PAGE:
Guys, I don't even know how to introduce these anymore. I just found really cool maps that give us interesting information about the world. So here they are, starting with the two on the thumbnail. First, we have a map for the average annual tea consumption per capita in Europe. Essentially, as we can see on the bar on the left, the darker the color, the more tea each country consumes. The darkest purple means on average that country would consume 4 kilograms of tea per person. The map stretches a little into North Africa and the Middle East as well, and thankfully so because apparently these are very high tea consuming countries. Turkey seems to rank first, followed by the UK and Ireland, then comes Russia and Iran, and then Morocco, Egypt and Poland. Germany, the Netherlands, Ukraine, Czechia and Switzerland follow, and then the rest of Europe with available data is in the yellow, meaning they consume probably less than one kilogram of tea per person per year. The least tea consuming seem to be Greece, Denmark, Belgium and Portugal. I personally like tea a lot, and tea seems to be a big thing here, so I don't know, maybe these aren't very accurate. A good moment to remind you to always look at these maps and data with critical thinking. Don't just assume it's right because it's presented nicely and widely distributed online. The second map on the thumbnail is about each US state's contribution to the GDP. Essentially, which states generate the most money through their bigger economies? This is referring to the third quarter of the year of 2019. So keep in mind that data may have changed and this is only referred to the last quarter of a year, but I think the tendency might be representative. As we can see on the scale above, the darker the color, the more that state contributes to the USGDP. The top contributors are California by far the number one with 14.6%, followed by Texas and then New York 8.8% and 8.1 respectively. The green range is kind of too large compared to the others, and within it we have have four more states that are far below Texas or New York but above the rest. Florida at 5.1, Illinois at 4.2, Pennsylvania at 3.8% and Ohio at 3.30. In Washington too, although I don't have the number for that, we can clearly tell that the coast or the richest, although the Northeast not so much. The interior of the US contributes only between 0.2 to 1% of the total GDP per state, with a couple exceptions in light green here and there. This next map is really interesting and it shows us the influence that the Roman Empire still has on countries today. It lists out seven attributes that were used during Roman times, the Gregorian calendar, the Latin alphabet, Catholic religion, a Roman like legal system, the usage of romantic languages, a type of Roman governance, republics, and if they are within the historic borders of Rome. Now all this is highly questionable from my perspective. Catholicism wasn't invented by the Roman despite them contributing a lot to its expansion. Republics weren't invented by the Romans either. In fact, the Roman Republic was only a part of Roman existence before they became an empire, amongst many things. So I wouldn't see these attributes as being inheritances we have from the Romans, but more things about our states today that are similar to what the Romans also had. Still, it's interesting to see the darker the red, the more attributes the country shares with the Romans. We can see southern Europe, southern America and West Africa are the most similar within these attributes Southern Europe because of the direct historical connection with the empire. Southern America as the grandsons of the Romans, if you will, since their states are highly influenced by Portugal and Spain and West Africa. I think following a similar logic. Next, this map shows us writing direction by country. It's very interesting. The vast, vast majority of the world in blue rides from left to right, even if sometimes using different alphabets. The Arab world, and not entirely but in great majority, writes from the right to the left. And only a few countries in Asia, as far as I can tell, China, Mongolia, the Koreas and Japan. Right from left to right or top to bottom. Within these differences, it's interesting that we always write in perpendicular form, if that makes sense. I mean, nobody writes diagonally, for instance, and nobody writes in a circle or with a seemingly random arrangement of letters. It's fascinating how these cultures, so different from each other, although perhaps sharing common origins, all end up writing in such similar ways. This other map connects Europe to the United States. It's not very graphically pleasing to look at the colors the map orders and the fonts are not ideal, but the information seems interesting if it is accurate. In each European country we see represented AUS state. That US state is the one where that country has the highest percentage of population. Now this doesn't mean that the majority of people in Maine have French ancestry. What it means is that Maine is the US state in which the percentage of people with French ancestry is the highest when compared to other states. It's interesting to see how some trends exist and how countries share U.S. states as the preferred destination for their people. Portugal and Italy both have Rhode Island, the UK and Denmark, Utah, Germany, Norway and Iceland, North Dakota, Spain, New Mexico, Hungary and Slovenia. Both Ohio, Russia and Belarus. New York. Now obviously this data might be completely wrong. Keep that in mind. I look at this and think how is Wisconsin the state with the highest percentage of Polish people? But we have to take into account population number totals of the states as well. Maybe there are more Polish people in New York than in Wisconsin, but a smaller number might represent a higher percentage of the population if Wisconsin has less people than New York. Still, in Europe we have this great map, honestly my favorite of this list, depicting the oldest still functioning universities in Europe. If you want me to make a full video on this, I'd love to discussing the origin of these ancient medieval schools, so let me know in the comments if you'd like to see that. The darker the green the oldest the university. The oldest of all seems to be Bologna, followed by Salamanca, Oxford, Sarbon, Coimbra and Vienna, Italy, Spain, England, France, Portugal and Austria respectively. In this orange or pink we have those which are much more recent, and the most recent of all seems to be Luxembourg University from 2003. Next we have a paper sizes world map showing us the most commonly used paper size by country. Almost the entire world uses a four measurements, but a few countries, for whatever reason, use a slightly different one. Chile, Venezuela, Colombia, Mexico, the United States, Canada, the Philippines, and some others in Central America use the US letter size instead. I don't get why this is the case, especially in a more and more international context in which each country exists, but I guess it works for them. I even found an opinion when I looked this up saying that the shorter aspect ratio lets you fit more text, graphics, and reasonably oriented material onto a sheet of paper, and this would make US letters better for letters, academic papers, and engineering drawings. Now I have no idea if this is true, but if so, maybe we're the ones who are wrong. Using a four. This other map is also worldwide and presents us with a general idea of lactose intolerance throughout the world. Although it presents it in the opposite way, showing the percentage of people that are tolerant to lactose. According to this most of the world. Although I just noticed the map is missing. The entire continent of America would be kind of lactose intolerant, with only small parts of Arabia, West Africa, and especially Northern Europe being extremely tolerant to lactose. I think the dots on the maps or where they conducted research again always questioned the veracity of this data, but it is interesting that so much of the world would not be entirely tolerant to lactose. Since this last map missed America, let's go to a map about a southern American country, Brazil. This map shows us the dominant ancestry groups in each Brazilian state, essentially the opposite of that map we saw for Europe. Here each state shows us what the biggest ancestry group is within it. Most of them are Portuguese, which makes sense since the country used to be a Portuguese colony, but there are also five states of indigenous and or African descent. The second biggest ethnicity is Italian, followed by Spanish. Germans also occupy a big amount, although only being in the majority in one state in the South. And surprisingly, people of Lebanese ancestry are, according to this, very common in Brazil, although not being the biggest group in any state. Next, we're back to a worldwide map depicting the most commonly used electrical outlets. Now the legend for this map is a little confusing. It has 13 different types of outlets, but then they are color-coded in groups. I honestly don't fully understand the point of grouping them up. Maybe it's because those with the same color, despite being different or compatible. If so, we can see that most of the world uses outlets of the light blue type. North America, Central and northern South America use those of the orange type, as does Japan, Taiwan, the Philippines, Thailand, Vietnam, Laos and Cambodia. Australia, New Zealand, Papua New Guinea, Argentina, and a part of China use the dark blue types. India, South Africa, Namibia and Sri Lanka use the pink type, and the UK and a lot of its former colonies in Africa, as well as Burma and Malaysia use the purple type. This is something that is so annoying, although I imagine there's some logical explanation for it. But why doesn't the entire world just have one common, or at least fully compatible modes of electrical outlets? And finally, to end this video, a map of Australia showing us in which areas we can naturally find a platypus, which is completely pointless to this video, but a platypus is a cool animal, so do what you will with this incredibly useful information. This was the 2nd video of these kind of statistical maps that I made and I still have a bunch of other cool maps saved which I think you might appreciate seeing. So if you want more maps that explain the world, just leave a like or a comment or whatever you want. Essentially if the video does well, I will make more of these. Thanks so much for watching this video. Subscribe if you want and I will see you next time for more general knowledge.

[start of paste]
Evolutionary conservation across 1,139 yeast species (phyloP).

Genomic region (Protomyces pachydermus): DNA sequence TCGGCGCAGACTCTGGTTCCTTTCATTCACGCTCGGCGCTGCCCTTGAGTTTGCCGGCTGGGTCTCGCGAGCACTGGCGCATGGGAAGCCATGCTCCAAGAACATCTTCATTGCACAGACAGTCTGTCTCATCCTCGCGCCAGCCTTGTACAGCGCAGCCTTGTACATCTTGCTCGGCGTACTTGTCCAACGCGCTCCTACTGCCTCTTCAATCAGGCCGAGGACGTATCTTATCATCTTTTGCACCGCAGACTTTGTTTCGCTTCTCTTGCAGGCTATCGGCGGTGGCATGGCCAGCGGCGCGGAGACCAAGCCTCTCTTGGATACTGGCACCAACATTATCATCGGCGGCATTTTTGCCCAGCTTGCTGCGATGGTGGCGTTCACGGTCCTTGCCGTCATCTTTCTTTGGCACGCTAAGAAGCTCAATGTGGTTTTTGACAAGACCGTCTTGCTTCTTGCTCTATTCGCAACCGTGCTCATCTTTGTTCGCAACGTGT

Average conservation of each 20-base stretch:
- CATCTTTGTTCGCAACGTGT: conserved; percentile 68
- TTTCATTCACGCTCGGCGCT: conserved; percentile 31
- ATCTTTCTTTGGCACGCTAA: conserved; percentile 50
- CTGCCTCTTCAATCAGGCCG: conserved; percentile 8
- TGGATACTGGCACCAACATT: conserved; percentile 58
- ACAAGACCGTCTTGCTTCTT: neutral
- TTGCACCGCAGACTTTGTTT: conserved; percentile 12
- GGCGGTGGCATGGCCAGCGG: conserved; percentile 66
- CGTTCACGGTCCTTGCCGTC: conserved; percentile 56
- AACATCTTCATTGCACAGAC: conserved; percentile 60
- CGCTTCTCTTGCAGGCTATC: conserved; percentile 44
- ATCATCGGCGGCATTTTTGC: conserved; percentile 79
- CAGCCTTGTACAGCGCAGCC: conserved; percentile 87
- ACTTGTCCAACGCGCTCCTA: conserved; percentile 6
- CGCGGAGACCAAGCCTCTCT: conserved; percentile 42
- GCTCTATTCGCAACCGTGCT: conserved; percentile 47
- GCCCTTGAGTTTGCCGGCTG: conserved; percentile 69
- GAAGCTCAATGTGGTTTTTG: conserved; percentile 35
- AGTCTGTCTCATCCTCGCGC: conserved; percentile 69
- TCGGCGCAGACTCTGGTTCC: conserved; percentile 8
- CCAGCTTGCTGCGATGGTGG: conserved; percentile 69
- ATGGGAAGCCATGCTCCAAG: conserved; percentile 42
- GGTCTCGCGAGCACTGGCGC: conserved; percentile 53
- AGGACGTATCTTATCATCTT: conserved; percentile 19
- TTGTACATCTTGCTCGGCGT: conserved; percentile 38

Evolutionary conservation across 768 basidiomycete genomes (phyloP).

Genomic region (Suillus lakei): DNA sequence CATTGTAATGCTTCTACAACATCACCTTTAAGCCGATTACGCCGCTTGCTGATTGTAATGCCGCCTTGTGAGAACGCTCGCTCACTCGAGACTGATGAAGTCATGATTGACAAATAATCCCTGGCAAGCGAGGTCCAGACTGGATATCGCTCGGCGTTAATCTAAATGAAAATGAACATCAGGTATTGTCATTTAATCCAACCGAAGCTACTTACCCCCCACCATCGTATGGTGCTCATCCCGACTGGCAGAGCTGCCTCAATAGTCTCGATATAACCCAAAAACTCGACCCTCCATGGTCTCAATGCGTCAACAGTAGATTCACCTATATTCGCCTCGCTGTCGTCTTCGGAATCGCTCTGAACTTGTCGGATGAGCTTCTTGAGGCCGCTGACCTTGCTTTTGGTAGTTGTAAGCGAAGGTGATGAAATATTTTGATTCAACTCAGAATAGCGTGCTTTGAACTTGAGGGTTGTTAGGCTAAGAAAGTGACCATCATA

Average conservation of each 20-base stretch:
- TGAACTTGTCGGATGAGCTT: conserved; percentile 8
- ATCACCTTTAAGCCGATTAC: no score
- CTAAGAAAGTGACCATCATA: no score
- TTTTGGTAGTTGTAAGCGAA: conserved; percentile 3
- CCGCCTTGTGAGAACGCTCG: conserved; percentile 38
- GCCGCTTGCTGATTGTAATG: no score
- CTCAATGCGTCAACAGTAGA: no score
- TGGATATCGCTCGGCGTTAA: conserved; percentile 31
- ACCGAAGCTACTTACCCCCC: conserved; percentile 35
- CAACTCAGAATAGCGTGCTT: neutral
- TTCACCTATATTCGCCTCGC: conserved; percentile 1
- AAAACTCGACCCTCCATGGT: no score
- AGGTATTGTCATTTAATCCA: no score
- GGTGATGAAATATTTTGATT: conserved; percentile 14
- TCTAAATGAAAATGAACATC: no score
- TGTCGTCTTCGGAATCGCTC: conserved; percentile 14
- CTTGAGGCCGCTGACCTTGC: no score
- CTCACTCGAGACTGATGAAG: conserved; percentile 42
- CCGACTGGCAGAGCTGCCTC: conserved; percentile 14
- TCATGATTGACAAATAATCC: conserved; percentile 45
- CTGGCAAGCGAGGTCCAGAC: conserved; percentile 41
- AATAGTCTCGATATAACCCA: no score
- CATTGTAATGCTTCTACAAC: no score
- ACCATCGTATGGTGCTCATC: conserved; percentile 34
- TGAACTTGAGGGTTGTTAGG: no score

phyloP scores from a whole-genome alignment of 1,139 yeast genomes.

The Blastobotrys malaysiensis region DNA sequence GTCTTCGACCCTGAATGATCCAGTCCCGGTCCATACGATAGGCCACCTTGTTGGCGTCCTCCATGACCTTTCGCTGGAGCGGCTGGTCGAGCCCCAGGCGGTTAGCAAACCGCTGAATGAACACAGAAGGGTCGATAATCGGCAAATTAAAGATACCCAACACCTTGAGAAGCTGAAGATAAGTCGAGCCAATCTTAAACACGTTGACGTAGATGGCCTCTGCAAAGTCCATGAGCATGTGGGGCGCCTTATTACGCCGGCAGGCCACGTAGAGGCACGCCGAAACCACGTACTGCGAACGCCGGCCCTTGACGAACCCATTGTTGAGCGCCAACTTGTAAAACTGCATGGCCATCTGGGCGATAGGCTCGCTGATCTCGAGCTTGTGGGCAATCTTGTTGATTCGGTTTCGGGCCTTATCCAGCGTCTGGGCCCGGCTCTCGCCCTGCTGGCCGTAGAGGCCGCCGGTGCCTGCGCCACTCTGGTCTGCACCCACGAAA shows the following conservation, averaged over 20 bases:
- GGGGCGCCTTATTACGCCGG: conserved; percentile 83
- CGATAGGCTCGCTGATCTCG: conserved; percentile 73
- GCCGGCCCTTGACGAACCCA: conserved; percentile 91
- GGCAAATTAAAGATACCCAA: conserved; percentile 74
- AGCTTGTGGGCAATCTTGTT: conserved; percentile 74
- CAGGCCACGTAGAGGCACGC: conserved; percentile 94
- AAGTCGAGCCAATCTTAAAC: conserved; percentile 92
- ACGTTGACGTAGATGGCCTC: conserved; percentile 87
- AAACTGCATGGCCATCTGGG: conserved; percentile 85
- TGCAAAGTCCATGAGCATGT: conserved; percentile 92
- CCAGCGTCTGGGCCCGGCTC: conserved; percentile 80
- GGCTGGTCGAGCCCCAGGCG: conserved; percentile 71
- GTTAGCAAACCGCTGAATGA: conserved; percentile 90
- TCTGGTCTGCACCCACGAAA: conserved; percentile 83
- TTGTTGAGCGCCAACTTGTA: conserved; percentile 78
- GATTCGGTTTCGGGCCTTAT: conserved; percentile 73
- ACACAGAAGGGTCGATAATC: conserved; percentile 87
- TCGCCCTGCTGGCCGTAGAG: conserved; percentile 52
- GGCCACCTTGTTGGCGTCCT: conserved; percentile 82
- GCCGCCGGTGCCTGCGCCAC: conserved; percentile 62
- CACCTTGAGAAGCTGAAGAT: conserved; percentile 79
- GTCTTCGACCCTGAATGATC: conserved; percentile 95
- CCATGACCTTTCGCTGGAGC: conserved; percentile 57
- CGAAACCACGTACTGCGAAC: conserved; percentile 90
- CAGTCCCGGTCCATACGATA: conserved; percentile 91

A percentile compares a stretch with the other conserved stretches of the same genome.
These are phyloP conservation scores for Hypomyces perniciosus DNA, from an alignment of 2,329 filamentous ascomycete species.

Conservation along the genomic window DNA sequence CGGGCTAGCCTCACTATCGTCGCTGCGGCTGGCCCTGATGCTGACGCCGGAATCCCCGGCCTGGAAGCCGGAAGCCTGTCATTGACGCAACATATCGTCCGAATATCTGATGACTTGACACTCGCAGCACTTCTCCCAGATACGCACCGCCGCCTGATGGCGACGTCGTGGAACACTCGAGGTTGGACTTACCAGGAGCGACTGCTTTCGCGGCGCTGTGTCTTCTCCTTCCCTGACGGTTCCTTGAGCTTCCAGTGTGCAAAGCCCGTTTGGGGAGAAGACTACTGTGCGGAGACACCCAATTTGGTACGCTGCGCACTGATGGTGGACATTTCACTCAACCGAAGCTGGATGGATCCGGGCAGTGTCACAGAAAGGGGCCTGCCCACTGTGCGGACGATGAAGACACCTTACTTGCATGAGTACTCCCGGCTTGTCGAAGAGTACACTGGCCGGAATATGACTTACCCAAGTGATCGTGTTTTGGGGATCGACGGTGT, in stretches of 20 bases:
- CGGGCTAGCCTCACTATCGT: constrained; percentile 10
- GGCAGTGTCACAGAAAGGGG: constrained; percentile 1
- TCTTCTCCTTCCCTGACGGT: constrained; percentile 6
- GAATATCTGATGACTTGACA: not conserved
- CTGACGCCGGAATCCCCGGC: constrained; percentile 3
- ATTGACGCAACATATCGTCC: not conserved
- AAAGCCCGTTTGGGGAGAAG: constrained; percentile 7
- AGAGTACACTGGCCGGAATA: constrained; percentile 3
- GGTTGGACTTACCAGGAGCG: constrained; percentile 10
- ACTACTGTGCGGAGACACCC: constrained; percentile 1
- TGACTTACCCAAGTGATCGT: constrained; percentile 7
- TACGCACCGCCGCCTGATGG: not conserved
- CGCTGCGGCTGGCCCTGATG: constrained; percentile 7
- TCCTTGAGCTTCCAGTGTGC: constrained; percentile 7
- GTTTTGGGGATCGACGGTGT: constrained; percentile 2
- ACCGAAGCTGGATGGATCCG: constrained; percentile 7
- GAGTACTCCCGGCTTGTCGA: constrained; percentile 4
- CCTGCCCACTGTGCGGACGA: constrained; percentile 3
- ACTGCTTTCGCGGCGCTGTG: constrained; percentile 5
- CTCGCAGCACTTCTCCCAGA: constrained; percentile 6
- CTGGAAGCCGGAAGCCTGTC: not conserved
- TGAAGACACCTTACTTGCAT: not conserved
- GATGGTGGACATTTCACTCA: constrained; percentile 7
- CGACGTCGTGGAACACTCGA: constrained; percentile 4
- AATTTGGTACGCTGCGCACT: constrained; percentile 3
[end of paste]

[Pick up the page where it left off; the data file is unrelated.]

• https://www.msn.com/en-xl/news/other/more-maps-that-help-you-understand-the-world/vi-BB1pebCq?ocid=00000000